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ECB Update On Loan Availability

26 April 2018 by Ben Hayward

Following on from Gary’s recent blog Credit Still Being Cycled, this week the ECB released their quarterly Euro Area Bank Lending Survey for the first quarter of 2018, and it paints a slightly different picture to the Bank of England’s report in one area in particular.

As with the BoE report, the ECB follows the structure of asking banks to comment on their lending standards, pricing and demand for credit across enterprise lending, lending to individuals secured on residential property, and consumer unsecured lending. It is also backward and forward looking.

In general the report shows that lending markets continue to offer ready access to credit. All three segments saw credit standards ease over the quarter, most tellingly in enterprise and secured lending, and that demand continued to increase over all three segments.

Specifically in relation to credit standards, the drivers of the easing here for both consumer segments include an increase in risk tolerance, which in relation to consumer unsecured lending is a material differentiator in comparison to the UK data, where we see banks pulling back from lending amid evidence that performance in deteriorating.

Although the ECB data does not offer the performance data that the BoE does, it does tell us that the easing of credit standards here has been more muted than in the secured/enterprise sectors. In fact in the most recent data, while standards have eased in Germany and Spain, there was only a marginal change in France and no change in Italy and the Netherlands. It could be implied that if standards have been kept high then performance could be stronger than in the UK, supported in improved consumer confidence data and a material improvement in some macro economic data such as unemployment levels and house prices, that have recovered across the Eurozone more recently than the equivalent in the UK.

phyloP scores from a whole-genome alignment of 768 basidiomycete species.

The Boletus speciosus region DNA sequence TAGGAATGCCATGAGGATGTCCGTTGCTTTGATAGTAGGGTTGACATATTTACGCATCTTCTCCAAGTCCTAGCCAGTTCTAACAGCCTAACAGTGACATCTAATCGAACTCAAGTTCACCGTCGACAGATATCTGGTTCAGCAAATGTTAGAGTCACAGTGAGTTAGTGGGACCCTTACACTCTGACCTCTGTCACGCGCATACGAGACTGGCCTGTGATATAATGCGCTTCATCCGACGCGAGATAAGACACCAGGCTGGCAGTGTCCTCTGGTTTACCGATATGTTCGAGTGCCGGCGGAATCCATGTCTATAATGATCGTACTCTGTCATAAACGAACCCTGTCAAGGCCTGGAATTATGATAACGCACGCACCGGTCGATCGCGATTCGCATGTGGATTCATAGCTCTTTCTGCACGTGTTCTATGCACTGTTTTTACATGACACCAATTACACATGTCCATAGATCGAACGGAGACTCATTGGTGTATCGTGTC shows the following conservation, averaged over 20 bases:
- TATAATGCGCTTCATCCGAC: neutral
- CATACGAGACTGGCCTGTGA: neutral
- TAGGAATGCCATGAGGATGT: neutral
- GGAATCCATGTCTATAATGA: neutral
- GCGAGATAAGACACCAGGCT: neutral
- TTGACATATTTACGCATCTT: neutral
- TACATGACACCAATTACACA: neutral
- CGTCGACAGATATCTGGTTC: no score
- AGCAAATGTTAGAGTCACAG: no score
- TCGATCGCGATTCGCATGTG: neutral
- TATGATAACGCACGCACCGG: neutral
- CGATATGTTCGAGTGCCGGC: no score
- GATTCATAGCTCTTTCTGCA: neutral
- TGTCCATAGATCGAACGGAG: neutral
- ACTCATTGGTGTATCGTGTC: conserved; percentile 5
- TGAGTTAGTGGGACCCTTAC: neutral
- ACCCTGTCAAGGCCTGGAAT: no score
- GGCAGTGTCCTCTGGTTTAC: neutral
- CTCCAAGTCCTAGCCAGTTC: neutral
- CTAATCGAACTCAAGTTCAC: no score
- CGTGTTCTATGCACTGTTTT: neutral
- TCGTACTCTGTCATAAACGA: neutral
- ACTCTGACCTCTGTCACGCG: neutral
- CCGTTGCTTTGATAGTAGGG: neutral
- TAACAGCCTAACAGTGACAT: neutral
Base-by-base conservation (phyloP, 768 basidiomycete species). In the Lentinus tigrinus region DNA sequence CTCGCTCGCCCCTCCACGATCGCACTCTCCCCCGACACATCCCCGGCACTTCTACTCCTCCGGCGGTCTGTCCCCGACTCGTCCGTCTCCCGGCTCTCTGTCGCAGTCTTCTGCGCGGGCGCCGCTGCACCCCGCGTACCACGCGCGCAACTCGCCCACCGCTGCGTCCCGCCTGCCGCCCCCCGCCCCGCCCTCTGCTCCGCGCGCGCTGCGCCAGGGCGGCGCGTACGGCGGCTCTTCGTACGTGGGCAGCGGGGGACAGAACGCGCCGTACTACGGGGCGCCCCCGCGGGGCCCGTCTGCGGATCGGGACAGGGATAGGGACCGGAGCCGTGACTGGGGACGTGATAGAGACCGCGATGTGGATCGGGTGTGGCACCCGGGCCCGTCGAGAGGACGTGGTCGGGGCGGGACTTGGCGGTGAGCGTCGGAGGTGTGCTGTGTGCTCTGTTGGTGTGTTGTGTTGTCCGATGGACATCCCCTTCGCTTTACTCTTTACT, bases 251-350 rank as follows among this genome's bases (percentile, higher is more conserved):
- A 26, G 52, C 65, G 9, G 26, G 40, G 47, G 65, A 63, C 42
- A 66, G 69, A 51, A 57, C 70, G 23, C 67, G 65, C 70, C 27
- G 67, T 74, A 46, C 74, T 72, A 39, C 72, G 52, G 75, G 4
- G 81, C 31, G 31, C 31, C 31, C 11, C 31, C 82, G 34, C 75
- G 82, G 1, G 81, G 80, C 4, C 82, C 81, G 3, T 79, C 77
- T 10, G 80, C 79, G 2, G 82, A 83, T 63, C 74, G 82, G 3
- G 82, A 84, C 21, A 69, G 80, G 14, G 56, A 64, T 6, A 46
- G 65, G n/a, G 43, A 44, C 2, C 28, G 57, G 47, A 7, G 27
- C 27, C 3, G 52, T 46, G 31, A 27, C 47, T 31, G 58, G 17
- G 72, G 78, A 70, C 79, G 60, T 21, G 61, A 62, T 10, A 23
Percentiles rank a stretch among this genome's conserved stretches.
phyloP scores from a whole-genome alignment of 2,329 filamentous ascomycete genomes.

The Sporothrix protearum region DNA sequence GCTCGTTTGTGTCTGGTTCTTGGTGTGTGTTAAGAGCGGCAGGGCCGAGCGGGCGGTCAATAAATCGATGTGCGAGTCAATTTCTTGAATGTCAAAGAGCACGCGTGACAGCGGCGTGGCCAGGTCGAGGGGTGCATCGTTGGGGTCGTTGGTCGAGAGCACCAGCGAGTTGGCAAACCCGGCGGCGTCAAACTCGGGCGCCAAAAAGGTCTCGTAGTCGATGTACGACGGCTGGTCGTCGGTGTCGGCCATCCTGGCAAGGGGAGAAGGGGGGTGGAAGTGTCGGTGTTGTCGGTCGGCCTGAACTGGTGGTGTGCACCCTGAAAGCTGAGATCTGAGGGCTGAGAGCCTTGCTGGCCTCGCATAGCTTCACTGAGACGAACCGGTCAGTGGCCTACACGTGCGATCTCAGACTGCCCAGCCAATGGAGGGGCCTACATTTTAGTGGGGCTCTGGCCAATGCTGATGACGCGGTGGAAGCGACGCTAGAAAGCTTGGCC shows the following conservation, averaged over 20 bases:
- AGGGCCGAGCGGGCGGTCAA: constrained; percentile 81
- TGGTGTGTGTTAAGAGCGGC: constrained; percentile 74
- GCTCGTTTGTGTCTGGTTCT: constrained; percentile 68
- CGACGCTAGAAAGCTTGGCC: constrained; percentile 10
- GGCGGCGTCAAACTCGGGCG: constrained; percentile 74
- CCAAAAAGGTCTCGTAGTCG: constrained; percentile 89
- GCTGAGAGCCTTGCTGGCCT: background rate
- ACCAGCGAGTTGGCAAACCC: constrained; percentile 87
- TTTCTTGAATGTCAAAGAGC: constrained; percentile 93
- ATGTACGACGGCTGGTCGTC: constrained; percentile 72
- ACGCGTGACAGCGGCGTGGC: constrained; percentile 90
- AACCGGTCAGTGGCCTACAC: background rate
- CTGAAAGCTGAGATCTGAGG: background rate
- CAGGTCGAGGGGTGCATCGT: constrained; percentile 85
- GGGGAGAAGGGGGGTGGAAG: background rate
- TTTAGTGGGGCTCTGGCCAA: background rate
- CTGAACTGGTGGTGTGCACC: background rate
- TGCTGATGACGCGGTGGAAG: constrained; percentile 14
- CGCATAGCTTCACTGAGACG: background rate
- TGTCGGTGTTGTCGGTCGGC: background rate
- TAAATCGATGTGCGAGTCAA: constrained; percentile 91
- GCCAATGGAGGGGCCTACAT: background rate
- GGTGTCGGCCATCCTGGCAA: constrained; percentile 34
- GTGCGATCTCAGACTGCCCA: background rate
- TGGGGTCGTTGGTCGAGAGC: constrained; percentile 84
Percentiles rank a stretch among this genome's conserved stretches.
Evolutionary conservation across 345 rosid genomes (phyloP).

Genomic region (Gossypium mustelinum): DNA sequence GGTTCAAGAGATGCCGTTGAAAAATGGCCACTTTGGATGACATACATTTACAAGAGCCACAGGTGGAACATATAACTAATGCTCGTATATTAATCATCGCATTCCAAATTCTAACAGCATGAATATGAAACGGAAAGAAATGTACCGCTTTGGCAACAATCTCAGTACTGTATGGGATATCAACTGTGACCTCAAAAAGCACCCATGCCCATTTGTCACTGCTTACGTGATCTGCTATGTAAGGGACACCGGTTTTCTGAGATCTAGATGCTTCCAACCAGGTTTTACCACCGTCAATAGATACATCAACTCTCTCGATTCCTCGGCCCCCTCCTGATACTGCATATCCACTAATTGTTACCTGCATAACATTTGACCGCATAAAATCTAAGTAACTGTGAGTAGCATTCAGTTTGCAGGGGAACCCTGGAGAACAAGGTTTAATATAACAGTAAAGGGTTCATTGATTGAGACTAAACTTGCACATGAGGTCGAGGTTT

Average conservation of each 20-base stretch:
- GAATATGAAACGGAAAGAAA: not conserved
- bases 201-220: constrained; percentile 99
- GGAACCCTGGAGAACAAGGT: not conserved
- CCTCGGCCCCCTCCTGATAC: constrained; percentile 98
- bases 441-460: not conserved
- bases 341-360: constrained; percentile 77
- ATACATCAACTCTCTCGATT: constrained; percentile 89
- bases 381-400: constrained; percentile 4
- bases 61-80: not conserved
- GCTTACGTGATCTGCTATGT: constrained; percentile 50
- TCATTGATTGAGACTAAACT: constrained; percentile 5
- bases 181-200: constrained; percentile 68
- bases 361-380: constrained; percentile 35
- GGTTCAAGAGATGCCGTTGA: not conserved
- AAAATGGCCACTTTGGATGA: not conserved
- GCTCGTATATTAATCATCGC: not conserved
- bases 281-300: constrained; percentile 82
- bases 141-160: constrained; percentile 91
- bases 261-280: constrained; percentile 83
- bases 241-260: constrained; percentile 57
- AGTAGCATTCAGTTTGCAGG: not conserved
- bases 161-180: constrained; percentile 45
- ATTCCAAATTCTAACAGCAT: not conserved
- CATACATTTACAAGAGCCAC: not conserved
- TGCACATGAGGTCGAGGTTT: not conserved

Where standards have eased for consumer unsecured this has been driven by competition and a more positive risk outlook for both the general economic situation and borrowers’ creditworthiness.

We have commented before as to why the tightening of financial conditions in the UK unsecured consumer lending market is of interest. While the growth in the Eurozone is hardly anything to write home about, it does complete a clean sweep of increased availability of affordable financing in all three lending segments for the Eurozone, and this ongoing loosening is consistent with a cycle that is much younger than that of the US or the UK, which should continue to be positive for the fundamental performance of Eurozone assets, without the one amber light that our dashboard has in the UK. It will be interesting to see how this is sustained without the benefits of the ECB’s Asset Purchase Programmes as they taper.

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